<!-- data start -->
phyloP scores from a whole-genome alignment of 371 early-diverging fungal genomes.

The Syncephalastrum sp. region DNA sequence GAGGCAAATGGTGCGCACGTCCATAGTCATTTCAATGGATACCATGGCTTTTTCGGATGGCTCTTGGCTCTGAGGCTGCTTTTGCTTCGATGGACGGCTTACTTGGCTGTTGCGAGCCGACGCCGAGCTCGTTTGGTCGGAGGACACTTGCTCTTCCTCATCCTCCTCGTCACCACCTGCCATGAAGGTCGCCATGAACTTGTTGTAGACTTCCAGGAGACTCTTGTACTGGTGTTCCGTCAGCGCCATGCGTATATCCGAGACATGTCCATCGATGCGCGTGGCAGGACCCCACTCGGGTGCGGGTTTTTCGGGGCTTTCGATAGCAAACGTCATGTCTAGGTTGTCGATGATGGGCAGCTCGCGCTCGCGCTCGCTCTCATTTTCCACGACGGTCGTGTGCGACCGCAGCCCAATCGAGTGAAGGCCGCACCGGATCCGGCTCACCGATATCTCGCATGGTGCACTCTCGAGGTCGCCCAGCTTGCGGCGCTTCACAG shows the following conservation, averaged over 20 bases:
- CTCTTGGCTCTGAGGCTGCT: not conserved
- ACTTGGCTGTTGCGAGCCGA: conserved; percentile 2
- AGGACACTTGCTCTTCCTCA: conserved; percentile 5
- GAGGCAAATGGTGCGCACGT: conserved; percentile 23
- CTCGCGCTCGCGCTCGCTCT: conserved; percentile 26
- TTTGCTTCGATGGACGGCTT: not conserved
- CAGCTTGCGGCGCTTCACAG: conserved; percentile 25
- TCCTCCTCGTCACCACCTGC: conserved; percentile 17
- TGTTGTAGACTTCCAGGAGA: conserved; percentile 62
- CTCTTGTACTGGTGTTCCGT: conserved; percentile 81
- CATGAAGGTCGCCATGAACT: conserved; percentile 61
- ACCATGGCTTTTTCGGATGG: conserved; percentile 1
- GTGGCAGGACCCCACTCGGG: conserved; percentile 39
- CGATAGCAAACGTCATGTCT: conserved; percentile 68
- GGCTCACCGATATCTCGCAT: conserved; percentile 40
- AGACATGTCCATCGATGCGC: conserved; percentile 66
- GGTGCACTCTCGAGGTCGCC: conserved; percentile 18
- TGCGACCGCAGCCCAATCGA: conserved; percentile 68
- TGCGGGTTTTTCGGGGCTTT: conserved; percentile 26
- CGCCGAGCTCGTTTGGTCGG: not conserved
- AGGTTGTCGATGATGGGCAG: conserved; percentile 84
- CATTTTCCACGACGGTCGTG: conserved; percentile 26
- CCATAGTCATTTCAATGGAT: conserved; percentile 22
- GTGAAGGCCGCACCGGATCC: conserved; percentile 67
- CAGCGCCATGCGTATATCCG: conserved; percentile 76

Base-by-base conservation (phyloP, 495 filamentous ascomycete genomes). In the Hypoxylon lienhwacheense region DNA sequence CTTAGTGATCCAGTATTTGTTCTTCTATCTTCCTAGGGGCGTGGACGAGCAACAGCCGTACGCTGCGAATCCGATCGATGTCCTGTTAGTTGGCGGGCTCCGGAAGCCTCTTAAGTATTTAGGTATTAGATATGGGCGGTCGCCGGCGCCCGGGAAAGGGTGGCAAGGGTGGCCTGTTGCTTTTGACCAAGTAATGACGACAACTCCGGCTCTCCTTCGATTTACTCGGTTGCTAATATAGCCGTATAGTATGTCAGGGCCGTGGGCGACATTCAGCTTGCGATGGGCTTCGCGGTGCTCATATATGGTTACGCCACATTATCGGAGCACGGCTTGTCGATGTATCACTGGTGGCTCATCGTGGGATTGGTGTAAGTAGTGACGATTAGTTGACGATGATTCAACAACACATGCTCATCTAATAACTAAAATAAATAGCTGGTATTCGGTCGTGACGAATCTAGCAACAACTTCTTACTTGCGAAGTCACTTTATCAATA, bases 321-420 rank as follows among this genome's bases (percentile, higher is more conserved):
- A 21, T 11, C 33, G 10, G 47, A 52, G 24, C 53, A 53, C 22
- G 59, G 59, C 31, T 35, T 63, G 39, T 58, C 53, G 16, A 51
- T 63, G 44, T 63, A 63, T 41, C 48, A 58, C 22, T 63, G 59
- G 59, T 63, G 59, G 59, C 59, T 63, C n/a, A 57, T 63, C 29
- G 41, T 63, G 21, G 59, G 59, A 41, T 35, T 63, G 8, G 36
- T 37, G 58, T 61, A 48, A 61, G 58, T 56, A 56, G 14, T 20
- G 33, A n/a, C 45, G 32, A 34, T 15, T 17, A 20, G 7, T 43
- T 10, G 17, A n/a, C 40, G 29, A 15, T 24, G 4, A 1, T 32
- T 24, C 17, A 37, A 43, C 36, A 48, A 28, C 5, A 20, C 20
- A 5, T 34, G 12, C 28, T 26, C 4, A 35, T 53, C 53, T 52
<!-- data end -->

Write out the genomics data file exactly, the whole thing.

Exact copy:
phyloP scores from a whole-genome alignment of 371 early-diverging fungal genomes.

The Syncephalastrum sp. region DNA sequence GAGGCAAATGGTGCGCACGTCCATAGTCATTTCAATGGATACCATGGCTTTTTCGGATGGCTCTTGGCTCTGAGGCTGCTTTTGCTTCGATGGACGGCTTACTTGGCTGTTGCGAGCCGACGCCGAGCTCGTTTGGTCGGAGGACACTTGCTCTTCCTCATCCTCCTCGTCACCACCTGCCATGAAGGTCGCCATGAACTTGTTGTAGACTTCCAGGAGACTCTTGTACTGGTGTTCCGTCAGCGCCATGCGTATATCCGAGACATGTCCATCGATGCGCGTGGCAGGACCCCACTCGGGTGCGGGTTTTTCGGGGCTTTCGATAGCAAACGTCATGTCTAGGTTGTCGATGATGGGCAGCTCGCGCTCGCGCTCGCTCTCATTTTCCACGACGGTCGTGTGCGACCGCAGCCCAATCGAGTGAAGGCCGCACCGGATCCGGCTCACCGATATCTCGCATGGTGCACTCTCGAGGTCGCCCAGCTTGCGGCGCTTCACAG shows the following conservation, averaged over 20 bases:
- CTCTTGGCTCTGAGGCTGCT: not conserved
- ACTTGGCTGTTGCGAGCCGA: conserved; percentile 2
- AGGACACTTGCTCTTCCTCA: conserved; percentile 5
- GAGGCAAATGGTGCGCACGT: conserved; percentile 23
- CTCGCGCTCGCGCTCGCTCT: conserved; percentile 26
- TTTGCTTCGATGGACGGCTT: not conserved
- CAGCTTGCGGCGCTTCACAG: conserved; percentile 25
- TCCTCCTCGTCACCACCTGC: conserved; percentile 17
- TGTTGTAGACTTCCAGGAGA: conserved; percentile 62
- CTCTTGTACTGGTGTTCCGT: conserved; percentile 81
- CATGAAGGTCGCCATGAACT: conserved; percentile 61
- ACCATGGCTTTTTCGGATGG: conserved; percentile 1
- GTGGCAGGACCCCACTCGGG: conserved; percentile 39
- CGATAGCAAACGTCATGTCT: conserved; percentile 68
- GGCTCACCGATATCTCGCAT: conserved; percentile 40
- AGACATGTCCATCGATGCGC: conserved; percentile 66
- GGTGCACTCTCGAGGTCGCC: conserved; percentile 18
- TGCGACCGCAGCCCAATCGA: conserved; percentile 68
- TGCGGGTTTTTCGGGGCTTT: conserved; percentile 26
- CGCCGAGCTCGTTTGGTCGG: not conserved
- AGGTTGTCGATGATGGGCAG: conserved; percentile 84
- CATTTTCCACGACGGTCGTG: conserved; percentile 26
- CCATAGTCATTTCAATGGAT: conserved; percentile 22
- GTGAAGGCCGCACCGGATCC: conserved; percentile 67
- CAGCGCCATGCGTATATCCG: conserved; percentile 76

Base-by-base conservation (phyloP, 495 filamentous ascomycete genomes). In the Hypoxylon lienhwacheense region DNA sequence CTTAGTGATCCAGTATTTGTTCTTCTATCTTCCTAGGGGCGTGGACGAGCAACAGCCGTACGCTGCGAATCCGATCGATGTCCTGTTAGTTGGCGGGCTCCGGAAGCCTCTTAAGTATTTAGGTATTAGATATGGGCGGTCGCCGGCGCCCGGGAAAGGGTGGCAAGGGTGGCCTGTTGCTTTTGACCAAGTAATGACGACAACTCCGGCTCTCCTTCGATTTACTCGGTTGCTAATATAGCCGTATAGTATGTCAGGGCCGTGGGCGACATTCAGCTTGCGATGGGCTTCGCGGTGCTCATATATGGTTACGCCACATTATCGGAGCACGGCTTGTCGATGTATCACTGGTGGCTCATCGTGGGATTGGTGTAAGTAGTGACGATTAGTTGACGATGATTCAACAACACATGCTCATCTAATAACTAAAATAAATAGCTGGTATTCGGTCGTGACGAATCTAGCAACAACTTCTTACTTGCGAAGTCACTTTATCAATA, bases 321-420 rank as follows among this genome's bases (percentile, higher is more conserved):
- A 21, T 11, C 33, G 10, G 47, A 52, G 24, C 53, A 53, C 22
- G 59, G 59, C 31, T 35, T 63, G 39, T 58, C 53, G 16, A 51
- T 63, G 44, T 63, A 63, T 41, C 48, A 58, C 22, T 63, G 59
- G 59, T 63, G 59, G 59, C 59, T 63, C n/a, A 57, T 63, C 29
- G 41, T 63, G 21, G 59, G 59, A 41, T 35, T 63, G 8, G 36
- T 37, G 58, T 61, A 48, A 61, G 58, T 56, A 56, G 14, T 20
- G 33, A n/a, C 45, G 32, A 34, T 15, T 17, A 20, G 7, T 43
- T 10, G 17, A n/a, C 40, G 29, A 15, T 24, G 4, A 1, T 32
- T 24, C 17, A 37, A 43, C 36, A 48, A 28, C 5, A 20, C 20
- A 5, T 34, G 12, C 28, T 26, C 4, A 35, T 53, C 53, T 52